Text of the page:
Two artists engage the grid of digital space: Mathew Zefeld and Lamia Abukhadra. In Zefeld’s Head-face and Stuff, a grid is implied through the arrangement of repeated icons, thumbnails, and images set against a teal background. This “desktop painting” creates a dialogue about the visual culture of our present moment (how much of our aesthetic understanding is being changed through our constant interaction with the pixelated illusion of space captured in a desktop display?) and art history (captured through the excessive repetition of a herm bust and references in three corners to still lifes, a hallmark of the history of western painting). Zefeld’s work proposes a new paradigm through which we can come to understand our aesthetic world, a world of symbols, images, and experiences mediated by the pixelated grid-plane of a computer desktop. Through this painting, the body as an entity becomes equated with our eyes, and the tendency we have for projecting ourselves into digital spaces through vision.
Over gridded paper, Lamia Abukhadra has drawn with a loose hand a Mac desktop with open windows. Line drawings in pen of screen shots and thumbnails picturing crawler mounted drill rigs seen from different angels and in different positions fill the space of this wonky desktop. Many images are labeled with poetic ruminations on longing, love, and loss, thus invoking the body. Initially, I imagined the crawler as a surrogate for the body in the drawing, but the more I meditated on the work, I began instead to feel that the hole created by the drill was the armature around which the body materialized, for it is through absence, through loss, that longing takes shape. And it is through filling the hole of longing that we feel love and can give love.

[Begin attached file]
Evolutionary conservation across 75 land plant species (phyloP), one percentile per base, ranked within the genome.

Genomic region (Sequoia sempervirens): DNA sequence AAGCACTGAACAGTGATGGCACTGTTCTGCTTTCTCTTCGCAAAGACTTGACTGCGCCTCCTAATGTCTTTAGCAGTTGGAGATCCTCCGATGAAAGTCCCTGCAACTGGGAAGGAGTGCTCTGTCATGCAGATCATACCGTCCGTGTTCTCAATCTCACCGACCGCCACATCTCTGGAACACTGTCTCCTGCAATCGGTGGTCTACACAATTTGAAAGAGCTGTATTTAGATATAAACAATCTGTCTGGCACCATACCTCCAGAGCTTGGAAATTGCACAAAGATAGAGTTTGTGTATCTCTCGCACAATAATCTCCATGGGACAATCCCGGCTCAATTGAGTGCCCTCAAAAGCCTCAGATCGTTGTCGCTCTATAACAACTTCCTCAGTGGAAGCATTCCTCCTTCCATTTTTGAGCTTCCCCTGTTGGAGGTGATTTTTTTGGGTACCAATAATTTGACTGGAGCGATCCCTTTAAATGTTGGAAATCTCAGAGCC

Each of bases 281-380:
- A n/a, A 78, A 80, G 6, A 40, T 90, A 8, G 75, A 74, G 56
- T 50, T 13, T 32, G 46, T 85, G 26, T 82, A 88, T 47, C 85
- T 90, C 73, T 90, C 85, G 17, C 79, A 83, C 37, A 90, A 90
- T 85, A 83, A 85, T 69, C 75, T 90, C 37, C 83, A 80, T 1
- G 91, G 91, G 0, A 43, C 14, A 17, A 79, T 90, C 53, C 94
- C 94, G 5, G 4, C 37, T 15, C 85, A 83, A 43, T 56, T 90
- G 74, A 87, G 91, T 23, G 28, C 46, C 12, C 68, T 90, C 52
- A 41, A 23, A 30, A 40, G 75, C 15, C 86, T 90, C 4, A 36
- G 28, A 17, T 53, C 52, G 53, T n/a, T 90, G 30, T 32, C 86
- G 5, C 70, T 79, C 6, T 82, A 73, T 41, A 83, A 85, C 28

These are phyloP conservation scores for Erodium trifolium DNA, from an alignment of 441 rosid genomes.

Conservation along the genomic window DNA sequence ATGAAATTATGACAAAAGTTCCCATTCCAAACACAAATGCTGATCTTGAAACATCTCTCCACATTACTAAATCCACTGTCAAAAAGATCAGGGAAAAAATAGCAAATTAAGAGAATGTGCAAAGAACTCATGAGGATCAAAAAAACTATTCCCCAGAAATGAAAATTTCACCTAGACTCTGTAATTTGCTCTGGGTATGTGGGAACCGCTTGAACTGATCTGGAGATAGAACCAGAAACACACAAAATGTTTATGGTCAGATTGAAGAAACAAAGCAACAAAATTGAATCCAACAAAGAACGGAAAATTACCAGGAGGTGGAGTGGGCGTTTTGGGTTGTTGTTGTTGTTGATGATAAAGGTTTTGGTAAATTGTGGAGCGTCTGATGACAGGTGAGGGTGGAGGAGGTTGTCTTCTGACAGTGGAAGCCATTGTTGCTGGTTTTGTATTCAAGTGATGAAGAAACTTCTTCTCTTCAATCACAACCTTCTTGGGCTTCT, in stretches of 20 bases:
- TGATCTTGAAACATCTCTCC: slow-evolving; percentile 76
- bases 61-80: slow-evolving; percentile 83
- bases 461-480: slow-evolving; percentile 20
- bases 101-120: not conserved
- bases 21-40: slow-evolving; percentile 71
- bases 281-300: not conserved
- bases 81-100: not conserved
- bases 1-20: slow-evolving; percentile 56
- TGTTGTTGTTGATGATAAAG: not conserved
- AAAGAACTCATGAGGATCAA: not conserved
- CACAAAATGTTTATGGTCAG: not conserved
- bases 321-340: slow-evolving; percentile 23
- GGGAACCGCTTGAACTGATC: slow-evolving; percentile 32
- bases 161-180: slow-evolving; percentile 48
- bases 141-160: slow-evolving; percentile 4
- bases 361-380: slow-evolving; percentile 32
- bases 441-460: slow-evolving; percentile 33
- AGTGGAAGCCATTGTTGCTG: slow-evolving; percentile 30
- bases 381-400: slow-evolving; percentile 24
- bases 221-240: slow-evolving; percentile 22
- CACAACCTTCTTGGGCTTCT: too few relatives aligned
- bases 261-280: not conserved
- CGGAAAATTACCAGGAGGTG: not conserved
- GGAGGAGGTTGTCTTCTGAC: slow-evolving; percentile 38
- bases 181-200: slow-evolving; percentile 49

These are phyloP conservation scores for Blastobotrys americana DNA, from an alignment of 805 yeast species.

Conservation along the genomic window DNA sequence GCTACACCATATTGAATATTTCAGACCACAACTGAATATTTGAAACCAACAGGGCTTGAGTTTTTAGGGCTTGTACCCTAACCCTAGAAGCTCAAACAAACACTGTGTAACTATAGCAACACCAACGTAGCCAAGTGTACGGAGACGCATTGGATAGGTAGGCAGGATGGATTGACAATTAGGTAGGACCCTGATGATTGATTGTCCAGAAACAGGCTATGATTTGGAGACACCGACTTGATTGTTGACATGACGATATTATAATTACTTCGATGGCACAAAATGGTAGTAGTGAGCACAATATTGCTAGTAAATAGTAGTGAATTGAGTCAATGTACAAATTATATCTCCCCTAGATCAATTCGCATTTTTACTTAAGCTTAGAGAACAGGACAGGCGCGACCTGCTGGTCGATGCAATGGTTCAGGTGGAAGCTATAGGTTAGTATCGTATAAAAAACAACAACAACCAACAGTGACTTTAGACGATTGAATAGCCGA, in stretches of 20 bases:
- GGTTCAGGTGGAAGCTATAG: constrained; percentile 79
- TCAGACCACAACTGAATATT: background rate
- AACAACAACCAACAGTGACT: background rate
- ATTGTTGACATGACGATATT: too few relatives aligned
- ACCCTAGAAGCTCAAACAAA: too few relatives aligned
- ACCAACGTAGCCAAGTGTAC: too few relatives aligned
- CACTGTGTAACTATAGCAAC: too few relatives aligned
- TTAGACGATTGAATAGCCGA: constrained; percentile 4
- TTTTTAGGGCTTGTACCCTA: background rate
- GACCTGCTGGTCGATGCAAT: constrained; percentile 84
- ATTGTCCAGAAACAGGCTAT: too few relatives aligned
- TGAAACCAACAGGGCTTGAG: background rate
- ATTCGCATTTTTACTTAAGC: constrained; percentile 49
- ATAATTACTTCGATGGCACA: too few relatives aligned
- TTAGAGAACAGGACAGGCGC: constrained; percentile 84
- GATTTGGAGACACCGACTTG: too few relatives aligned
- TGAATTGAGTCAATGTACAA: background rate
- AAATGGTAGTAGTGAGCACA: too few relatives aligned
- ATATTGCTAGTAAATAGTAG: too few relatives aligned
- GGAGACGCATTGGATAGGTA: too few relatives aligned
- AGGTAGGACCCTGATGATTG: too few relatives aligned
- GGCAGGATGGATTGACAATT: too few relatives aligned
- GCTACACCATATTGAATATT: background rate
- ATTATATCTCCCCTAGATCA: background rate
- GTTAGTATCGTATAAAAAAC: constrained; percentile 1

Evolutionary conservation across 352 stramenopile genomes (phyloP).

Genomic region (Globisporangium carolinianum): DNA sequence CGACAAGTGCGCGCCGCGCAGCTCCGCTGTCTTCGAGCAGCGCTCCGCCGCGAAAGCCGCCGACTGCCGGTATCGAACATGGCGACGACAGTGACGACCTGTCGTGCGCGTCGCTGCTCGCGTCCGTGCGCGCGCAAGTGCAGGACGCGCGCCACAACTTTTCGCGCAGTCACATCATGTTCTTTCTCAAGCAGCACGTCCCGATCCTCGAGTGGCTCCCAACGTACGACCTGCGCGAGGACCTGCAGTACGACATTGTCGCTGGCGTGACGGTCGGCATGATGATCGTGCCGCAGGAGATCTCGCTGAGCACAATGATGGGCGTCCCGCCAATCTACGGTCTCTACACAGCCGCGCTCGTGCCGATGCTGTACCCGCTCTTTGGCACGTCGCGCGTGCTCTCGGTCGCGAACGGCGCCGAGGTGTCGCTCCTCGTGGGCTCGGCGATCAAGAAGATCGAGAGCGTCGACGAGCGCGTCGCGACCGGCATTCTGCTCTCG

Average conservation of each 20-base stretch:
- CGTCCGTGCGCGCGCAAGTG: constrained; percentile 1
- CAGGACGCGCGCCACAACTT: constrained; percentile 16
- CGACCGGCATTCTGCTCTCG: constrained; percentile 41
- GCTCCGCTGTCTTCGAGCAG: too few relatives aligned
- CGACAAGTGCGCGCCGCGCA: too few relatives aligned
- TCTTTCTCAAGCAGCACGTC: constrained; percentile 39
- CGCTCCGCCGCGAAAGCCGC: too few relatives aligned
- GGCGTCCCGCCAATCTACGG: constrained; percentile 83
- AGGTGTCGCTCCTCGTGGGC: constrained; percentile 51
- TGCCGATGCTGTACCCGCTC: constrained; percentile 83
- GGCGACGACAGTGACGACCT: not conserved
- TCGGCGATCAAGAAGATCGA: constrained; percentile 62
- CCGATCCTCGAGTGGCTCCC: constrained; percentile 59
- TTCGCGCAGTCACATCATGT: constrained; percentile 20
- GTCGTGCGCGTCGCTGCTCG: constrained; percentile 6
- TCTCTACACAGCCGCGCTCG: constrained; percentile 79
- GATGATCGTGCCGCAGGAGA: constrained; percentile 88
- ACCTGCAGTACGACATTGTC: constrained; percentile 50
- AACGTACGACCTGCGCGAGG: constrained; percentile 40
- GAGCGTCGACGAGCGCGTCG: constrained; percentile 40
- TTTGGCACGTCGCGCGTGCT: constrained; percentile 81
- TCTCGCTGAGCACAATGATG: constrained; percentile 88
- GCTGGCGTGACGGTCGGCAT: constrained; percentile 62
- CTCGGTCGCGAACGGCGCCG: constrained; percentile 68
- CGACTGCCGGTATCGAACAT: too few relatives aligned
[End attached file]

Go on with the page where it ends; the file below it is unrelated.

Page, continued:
The title Future Futurefrom the press release seems to meditate on a few different elements, such as Hair and Nails’ neighbor, The Future, the relationship the gallery has with these artists, many of whom have upcoming shows, and perhaps a suggestion that this is the future for Minnesota art. But for me, it is perhaps Zefeld and Abukhadra that establish and project the most potent notion of the future by asking us not only to contemplate eternal questions of love and longing but also situating these questions in digital landscapes that will continue to circumscribe and penetrate our bodies as time moves forward. There are many other artists in this exhibition that could be paired to offer a different take on the future (Moises Salazar and Jagdeep Raina for example), but this essay would turn into a book if I were to search through each of those connections…
Brooks Turner is an artist, writer, and educator, whose recent work engages the history of fascism in Minnesota. He is a 2020 Artist-in-Residence in the Weisman’s Collaboration Incubator and teaches at St. Cloud State University. His work has been exhibited nationally, including recently at Soo Visual Arts Center, St. Mary’s University, Steve Turner Contemporary, and College of the Redwoods. In 2017, he published A Guide to Charles Ray Sleeping Mime with Paperleaf Press and continues to write essays for Hair and Nails Gallery and Temp/reviews.